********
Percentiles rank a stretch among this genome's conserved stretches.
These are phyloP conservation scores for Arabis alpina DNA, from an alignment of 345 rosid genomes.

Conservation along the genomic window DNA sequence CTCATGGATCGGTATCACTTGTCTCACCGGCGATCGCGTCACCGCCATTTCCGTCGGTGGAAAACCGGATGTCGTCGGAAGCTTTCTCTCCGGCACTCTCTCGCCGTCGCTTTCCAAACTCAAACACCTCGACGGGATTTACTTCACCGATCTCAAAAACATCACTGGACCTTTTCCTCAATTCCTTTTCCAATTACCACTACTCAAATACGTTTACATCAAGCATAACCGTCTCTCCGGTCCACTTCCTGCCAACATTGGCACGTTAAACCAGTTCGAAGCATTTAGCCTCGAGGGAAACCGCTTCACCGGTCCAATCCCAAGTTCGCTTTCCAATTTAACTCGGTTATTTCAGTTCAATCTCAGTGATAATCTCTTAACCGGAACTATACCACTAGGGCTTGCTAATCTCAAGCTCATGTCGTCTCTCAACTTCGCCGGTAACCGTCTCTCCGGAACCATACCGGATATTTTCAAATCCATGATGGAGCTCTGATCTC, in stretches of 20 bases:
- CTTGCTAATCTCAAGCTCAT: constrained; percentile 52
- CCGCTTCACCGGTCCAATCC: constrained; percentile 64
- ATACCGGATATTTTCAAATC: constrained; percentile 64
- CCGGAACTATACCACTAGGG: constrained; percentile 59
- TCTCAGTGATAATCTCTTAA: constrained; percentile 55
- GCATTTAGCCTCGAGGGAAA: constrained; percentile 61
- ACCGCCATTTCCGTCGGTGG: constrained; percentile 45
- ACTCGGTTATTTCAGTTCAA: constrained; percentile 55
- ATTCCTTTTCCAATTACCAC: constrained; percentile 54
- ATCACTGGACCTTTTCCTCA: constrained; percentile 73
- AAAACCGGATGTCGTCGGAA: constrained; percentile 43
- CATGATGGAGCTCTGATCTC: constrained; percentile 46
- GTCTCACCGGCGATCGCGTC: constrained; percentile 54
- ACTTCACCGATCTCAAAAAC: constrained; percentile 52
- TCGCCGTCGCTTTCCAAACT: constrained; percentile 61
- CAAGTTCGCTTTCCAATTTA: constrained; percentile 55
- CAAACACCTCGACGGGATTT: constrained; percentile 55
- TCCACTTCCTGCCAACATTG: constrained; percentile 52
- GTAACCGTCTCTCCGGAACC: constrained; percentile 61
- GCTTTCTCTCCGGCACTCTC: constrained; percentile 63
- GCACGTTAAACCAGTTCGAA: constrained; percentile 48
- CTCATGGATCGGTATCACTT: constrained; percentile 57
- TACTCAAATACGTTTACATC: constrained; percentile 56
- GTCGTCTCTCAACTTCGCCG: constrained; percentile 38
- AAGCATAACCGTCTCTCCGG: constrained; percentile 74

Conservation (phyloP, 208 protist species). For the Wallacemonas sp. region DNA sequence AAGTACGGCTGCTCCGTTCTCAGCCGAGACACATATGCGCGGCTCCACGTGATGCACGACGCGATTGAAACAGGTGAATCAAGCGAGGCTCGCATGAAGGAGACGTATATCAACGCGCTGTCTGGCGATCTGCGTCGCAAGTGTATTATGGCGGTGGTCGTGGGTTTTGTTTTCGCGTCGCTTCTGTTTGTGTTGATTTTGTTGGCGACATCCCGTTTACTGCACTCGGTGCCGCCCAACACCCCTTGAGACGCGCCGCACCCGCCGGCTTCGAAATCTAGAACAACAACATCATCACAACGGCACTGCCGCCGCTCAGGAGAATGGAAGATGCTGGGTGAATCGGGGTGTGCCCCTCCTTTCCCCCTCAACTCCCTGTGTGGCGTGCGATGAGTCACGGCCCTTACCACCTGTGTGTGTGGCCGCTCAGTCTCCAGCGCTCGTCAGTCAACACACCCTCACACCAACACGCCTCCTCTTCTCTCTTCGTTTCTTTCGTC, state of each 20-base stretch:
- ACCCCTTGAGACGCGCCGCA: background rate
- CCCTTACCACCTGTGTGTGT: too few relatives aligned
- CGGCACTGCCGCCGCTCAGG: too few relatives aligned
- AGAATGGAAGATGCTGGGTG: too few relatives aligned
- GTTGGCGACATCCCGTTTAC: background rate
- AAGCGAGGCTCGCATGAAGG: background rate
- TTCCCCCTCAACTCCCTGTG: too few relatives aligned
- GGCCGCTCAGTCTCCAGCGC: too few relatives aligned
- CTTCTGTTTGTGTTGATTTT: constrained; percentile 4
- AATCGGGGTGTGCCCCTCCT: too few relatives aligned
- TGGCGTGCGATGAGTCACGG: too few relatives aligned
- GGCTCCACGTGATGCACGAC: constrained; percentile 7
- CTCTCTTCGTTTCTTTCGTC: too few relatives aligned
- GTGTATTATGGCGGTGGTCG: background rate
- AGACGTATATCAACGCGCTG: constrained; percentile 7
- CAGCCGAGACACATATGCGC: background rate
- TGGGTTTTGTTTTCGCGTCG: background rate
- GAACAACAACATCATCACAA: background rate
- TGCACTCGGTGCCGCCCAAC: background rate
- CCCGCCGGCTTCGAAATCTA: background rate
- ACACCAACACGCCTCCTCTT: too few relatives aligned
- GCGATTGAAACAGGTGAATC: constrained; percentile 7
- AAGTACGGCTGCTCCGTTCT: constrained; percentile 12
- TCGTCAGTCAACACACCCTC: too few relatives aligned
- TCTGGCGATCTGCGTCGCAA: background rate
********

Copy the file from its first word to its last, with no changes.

Percentiles rank a stretch among this genome's conserved stretches.
These are phyloP conservation scores for Arabis alpina DNA, from an alignment of 345 rosid genomes.

Conservation along the genomic window DNA sequence CTCATGGATCGGTATCACTTGTCTCACCGGCGATCGCGTCACCGCCATTTCCGTCGGTGGAAAACCGGATGTCGTCGGAAGCTTTCTCTCCGGCACTCTCTCGCCGTCGCTTTCCAAACTCAAACACCTCGACGGGATTTACTTCACCGATCTCAAAAACATCACTGGACCTTTTCCTCAATTCCTTTTCCAATTACCACTACTCAAATACGTTTACATCAAGCATAACCGTCTCTCCGGTCCACTTCCTGCCAACATTGGCACGTTAAACCAGTTCGAAGCATTTAGCCTCGAGGGAAACCGCTTCACCGGTCCAATCCCAAGTTCGCTTTCCAATTTAACTCGGTTATTTCAGTTCAATCTCAGTGATAATCTCTTAACCGGAACTATACCACTAGGGCTTGCTAATCTCAAGCTCATGTCGTCTCTCAACTTCGCCGGTAACCGTCTCTCCGGAACCATACCGGATATTTTCAAATCCATGATGGAGCTCTGATCTC, in stretches of 20 bases:
- CTTGCTAATCTCAAGCTCAT: constrained; percentile 52
- CCGCTTCACCGGTCCAATCC: constrained; percentile 64
- ATACCGGATATTTTCAAATC: constrained; percentile 64
- CCGGAACTATACCACTAGGG: constrained; percentile 59
- TCTCAGTGATAATCTCTTAA: constrained; percentile 55
- GCATTTAGCCTCGAGGGAAA: constrained; percentile 61
- ACCGCCATTTCCGTCGGTGG: constrained; percentile 45
- ACTCGGTTATTTCAGTTCAA: constrained; percentile 55
- ATTCCTTTTCCAATTACCAC: constrained; percentile 54
- ATCACTGGACCTTTTCCTCA: constrained; percentile 73
- AAAACCGGATGTCGTCGGAA: constrained; percentile 43
- CATGATGGAGCTCTGATCTC: constrained; percentile 46
- GTCTCACCGGCGATCGCGTC: constrained; percentile 54
- ACTTCACCGATCTCAAAAAC: constrained; percentile 52
- TCGCCGTCGCTTTCCAAACT: constrained; percentile 61
- CAAGTTCGCTTTCCAATTTA: constrained; percentile 55
- CAAACACCTCGACGGGATTT: constrained; percentile 55
- TCCACTTCCTGCCAACATTG: constrained; percentile 52
- GTAACCGTCTCTCCGGAACC: constrained; percentile 61
- GCTTTCTCTCCGGCACTCTC: constrained; percentile 63
- GCACGTTAAACCAGTTCGAA: constrained; percentile 48
- CTCATGGATCGGTATCACTT: constrained; percentile 57
- TACTCAAATACGTTTACATC: constrained; percentile 56
- GTCGTCTCTCAACTTCGCCG: constrained; percentile 38
- AAGCATAACCGTCTCTCCGG: constrained; percentile 74

Conservation (phyloP, 208 protist species). For the Wallacemonas sp. region DNA sequence AAGTACGGCTGCTCCGTTCTCAGCCGAGACACATATGCGCGGCTCCACGTGATGCACGACGCGATTGAAACAGGTGAATCAAGCGAGGCTCGCATGAAGGAGACGTATATCAACGCGCTGTCTGGCGATCTGCGTCGCAAGTGTATTATGGCGGTGGTCGTGGGTTTTGTTTTCGCGTCGCTTCTGTTTGTGTTGATTTTGTTGGCGACATCCCGTTTACTGCACTCGGTGCCGCCCAACACCCCTTGAGACGCGCCGCACCCGCCGGCTTCGAAATCTAGAACAACAACATCATCACAACGGCACTGCCGCCGCTCAGGAGAATGGAAGATGCTGGGTGAATCGGGGTGTGCCCCTCCTTTCCCCCTCAACTCCCTGTGTGGCGTGCGATGAGTCACGGCCCTTACCACCTGTGTGTGTGGCCGCTCAGTCTCCAGCGCTCGTCAGTCAACACACCCTCACACCAACACGCCTCCTCTTCTCTCTTCGTTTCTTTCGTC, state of each 20-base stretch:
- ACCCCTTGAGACGCGCCGCA: background rate
- CCCTTACCACCTGTGTGTGT: too few relatives aligned
- CGGCACTGCCGCCGCTCAGG: too few relatives aligned
- AGAATGGAAGATGCTGGGTG: too few relatives aligned
- GTTGGCGACATCCCGTTTAC: background rate
- AAGCGAGGCTCGCATGAAGG: background rate
- TTCCCCCTCAACTCCCTGTG: too few relatives aligned
- GGCCGCTCAGTCTCCAGCGC: too few relatives aligned
- CTTCTGTTTGTGTTGATTTT: constrained; percentile 4
- AATCGGGGTGTGCCCCTCCT: too few relatives aligned
- TGGCGTGCGATGAGTCACGG: too few relatives aligned
- GGCTCCACGTGATGCACGAC: constrained; percentile 7
- CTCTCTTCGTTTCTTTCGTC: too few relatives aligned
- GTGTATTATGGCGGTGGTCG: background rate
- AGACGTATATCAACGCGCTG: constrained; percentile 7
- CAGCCGAGACACATATGCGC: background rate
- TGGGTTTTGTTTTCGCGTCG: background rate
- GAACAACAACATCATCACAA: background rate
- TGCACTCGGTGCCGCCCAAC: background rate
- CCCGCCGGCTTCGAAATCTA: background rate
- ACACCAACACGCCTCCTCTT: too few relatives aligned
- GCGATTGAAACAGGTGAATC: constrained; percentile 7
- AAGTACGGCTGCTCCGTTCT: constrained; percentile 12
- TCGTCAGTCAACACACCCTC: too few relatives aligned
- TCTGGCGATCTGCGTCGCAA: background rate